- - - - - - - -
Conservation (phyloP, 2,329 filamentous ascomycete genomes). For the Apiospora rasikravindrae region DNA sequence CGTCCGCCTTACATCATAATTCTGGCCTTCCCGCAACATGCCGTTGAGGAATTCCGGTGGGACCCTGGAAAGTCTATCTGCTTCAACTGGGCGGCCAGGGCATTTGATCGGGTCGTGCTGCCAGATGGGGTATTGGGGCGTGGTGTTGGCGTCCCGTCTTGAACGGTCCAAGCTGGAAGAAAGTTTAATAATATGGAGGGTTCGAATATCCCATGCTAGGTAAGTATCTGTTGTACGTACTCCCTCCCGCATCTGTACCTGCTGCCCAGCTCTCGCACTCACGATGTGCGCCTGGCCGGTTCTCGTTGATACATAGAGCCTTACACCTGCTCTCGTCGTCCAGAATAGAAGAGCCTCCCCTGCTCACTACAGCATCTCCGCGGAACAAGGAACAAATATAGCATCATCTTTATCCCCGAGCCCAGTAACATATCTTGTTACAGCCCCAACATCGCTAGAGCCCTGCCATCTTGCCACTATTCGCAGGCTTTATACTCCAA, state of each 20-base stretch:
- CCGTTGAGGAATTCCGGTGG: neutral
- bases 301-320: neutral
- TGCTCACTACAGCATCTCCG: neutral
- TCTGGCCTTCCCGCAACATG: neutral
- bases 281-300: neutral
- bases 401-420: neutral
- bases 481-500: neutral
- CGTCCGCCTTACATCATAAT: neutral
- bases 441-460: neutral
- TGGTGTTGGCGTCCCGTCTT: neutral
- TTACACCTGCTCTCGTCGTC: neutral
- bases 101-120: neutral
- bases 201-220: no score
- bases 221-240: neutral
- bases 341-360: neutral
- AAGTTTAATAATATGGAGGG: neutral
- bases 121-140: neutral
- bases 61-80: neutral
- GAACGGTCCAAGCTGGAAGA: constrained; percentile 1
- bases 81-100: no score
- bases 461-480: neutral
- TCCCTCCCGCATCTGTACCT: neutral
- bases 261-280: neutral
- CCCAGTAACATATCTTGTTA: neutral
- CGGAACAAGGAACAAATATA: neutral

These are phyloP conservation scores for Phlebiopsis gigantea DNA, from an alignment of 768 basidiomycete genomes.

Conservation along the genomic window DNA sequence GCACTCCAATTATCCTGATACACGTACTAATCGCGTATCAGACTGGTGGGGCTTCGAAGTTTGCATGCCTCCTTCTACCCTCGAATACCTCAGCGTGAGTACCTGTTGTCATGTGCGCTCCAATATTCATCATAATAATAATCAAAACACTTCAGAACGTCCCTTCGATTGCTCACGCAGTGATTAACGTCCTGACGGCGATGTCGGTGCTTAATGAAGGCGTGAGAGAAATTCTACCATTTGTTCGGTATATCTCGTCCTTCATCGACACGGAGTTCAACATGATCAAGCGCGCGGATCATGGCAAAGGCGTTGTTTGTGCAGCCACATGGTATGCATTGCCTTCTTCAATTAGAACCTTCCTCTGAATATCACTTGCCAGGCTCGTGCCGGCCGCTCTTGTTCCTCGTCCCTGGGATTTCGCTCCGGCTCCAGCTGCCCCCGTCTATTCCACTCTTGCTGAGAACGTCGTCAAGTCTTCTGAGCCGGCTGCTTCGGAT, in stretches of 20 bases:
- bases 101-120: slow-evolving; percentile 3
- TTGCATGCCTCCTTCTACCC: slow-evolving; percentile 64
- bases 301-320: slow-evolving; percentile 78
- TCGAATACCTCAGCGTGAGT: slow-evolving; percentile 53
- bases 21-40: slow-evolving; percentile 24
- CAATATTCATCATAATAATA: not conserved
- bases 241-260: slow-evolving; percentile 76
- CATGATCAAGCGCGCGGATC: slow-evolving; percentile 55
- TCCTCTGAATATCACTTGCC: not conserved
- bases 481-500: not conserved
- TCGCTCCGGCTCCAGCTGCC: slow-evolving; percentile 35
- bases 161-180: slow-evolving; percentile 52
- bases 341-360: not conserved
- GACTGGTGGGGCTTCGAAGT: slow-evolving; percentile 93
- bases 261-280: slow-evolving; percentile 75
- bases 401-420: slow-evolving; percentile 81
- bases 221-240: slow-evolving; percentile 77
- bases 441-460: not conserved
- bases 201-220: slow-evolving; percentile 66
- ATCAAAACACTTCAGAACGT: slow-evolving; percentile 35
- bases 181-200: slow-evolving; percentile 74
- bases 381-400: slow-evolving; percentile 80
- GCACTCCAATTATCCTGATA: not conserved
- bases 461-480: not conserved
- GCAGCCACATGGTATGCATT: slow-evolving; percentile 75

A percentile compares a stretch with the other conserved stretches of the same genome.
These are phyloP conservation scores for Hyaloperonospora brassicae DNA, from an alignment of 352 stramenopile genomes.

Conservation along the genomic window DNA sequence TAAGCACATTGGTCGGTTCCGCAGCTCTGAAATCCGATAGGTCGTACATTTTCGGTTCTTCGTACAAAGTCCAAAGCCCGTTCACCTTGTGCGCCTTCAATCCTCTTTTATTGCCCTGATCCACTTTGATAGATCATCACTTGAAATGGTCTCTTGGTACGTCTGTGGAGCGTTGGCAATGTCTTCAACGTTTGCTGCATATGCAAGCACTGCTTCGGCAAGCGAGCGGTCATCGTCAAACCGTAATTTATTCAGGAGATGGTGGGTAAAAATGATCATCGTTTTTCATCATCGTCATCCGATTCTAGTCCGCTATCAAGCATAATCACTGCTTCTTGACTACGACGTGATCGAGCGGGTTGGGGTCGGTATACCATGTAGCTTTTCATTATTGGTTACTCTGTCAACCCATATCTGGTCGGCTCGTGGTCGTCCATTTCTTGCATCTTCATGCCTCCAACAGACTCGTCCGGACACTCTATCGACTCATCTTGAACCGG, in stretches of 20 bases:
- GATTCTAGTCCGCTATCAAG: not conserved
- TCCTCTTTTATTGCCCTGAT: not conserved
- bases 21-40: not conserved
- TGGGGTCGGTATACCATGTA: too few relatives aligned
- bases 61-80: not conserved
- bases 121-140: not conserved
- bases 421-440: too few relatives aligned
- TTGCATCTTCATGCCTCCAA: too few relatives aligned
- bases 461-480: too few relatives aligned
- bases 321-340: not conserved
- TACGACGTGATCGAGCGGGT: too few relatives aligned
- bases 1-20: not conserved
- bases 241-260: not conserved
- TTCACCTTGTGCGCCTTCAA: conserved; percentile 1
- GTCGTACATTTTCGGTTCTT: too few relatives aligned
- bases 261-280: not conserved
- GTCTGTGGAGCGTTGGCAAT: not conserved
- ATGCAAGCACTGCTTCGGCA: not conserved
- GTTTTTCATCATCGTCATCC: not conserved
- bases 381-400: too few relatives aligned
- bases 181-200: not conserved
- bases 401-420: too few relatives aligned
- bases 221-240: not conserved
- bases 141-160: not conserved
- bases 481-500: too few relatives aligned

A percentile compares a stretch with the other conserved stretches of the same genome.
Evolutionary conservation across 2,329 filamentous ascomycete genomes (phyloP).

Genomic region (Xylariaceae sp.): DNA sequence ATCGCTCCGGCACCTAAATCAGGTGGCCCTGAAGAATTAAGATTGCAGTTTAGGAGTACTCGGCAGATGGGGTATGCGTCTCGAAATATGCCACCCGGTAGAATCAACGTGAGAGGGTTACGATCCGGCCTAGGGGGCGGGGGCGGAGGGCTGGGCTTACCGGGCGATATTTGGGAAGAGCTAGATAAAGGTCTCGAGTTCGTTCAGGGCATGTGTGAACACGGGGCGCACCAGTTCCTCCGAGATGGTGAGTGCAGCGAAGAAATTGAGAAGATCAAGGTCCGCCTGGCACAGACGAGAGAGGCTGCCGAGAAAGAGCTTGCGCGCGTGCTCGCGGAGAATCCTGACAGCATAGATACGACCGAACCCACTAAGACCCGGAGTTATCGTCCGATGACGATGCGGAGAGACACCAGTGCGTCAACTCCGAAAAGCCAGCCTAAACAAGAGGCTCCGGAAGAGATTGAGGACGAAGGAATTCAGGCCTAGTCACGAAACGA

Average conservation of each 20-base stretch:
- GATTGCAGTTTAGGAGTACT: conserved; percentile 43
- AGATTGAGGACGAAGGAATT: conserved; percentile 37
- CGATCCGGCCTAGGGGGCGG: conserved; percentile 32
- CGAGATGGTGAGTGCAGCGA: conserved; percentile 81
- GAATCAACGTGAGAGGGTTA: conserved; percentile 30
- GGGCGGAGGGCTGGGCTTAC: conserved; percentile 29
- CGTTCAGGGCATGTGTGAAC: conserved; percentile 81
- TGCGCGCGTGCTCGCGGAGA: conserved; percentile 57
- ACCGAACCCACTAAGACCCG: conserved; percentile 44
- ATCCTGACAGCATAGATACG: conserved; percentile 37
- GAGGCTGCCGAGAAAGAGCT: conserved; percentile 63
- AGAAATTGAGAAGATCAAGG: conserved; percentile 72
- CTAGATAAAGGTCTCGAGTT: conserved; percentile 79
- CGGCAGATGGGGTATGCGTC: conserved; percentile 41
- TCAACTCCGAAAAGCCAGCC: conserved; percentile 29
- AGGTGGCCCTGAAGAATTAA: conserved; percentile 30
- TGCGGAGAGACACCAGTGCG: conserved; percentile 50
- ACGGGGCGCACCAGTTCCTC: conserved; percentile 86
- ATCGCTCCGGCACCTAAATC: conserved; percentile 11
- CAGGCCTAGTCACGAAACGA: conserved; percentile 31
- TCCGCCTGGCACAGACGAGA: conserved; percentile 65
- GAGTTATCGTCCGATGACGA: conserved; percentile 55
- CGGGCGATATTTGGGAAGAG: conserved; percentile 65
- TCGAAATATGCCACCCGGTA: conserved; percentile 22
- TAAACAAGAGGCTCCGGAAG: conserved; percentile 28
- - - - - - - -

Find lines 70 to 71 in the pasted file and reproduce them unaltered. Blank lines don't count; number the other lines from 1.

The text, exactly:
- TTCACCTTGTGCGCCTTCAA: conserved; percentile 1
- GTCGTACATTTTCGGTTCTT: too few relatives aligned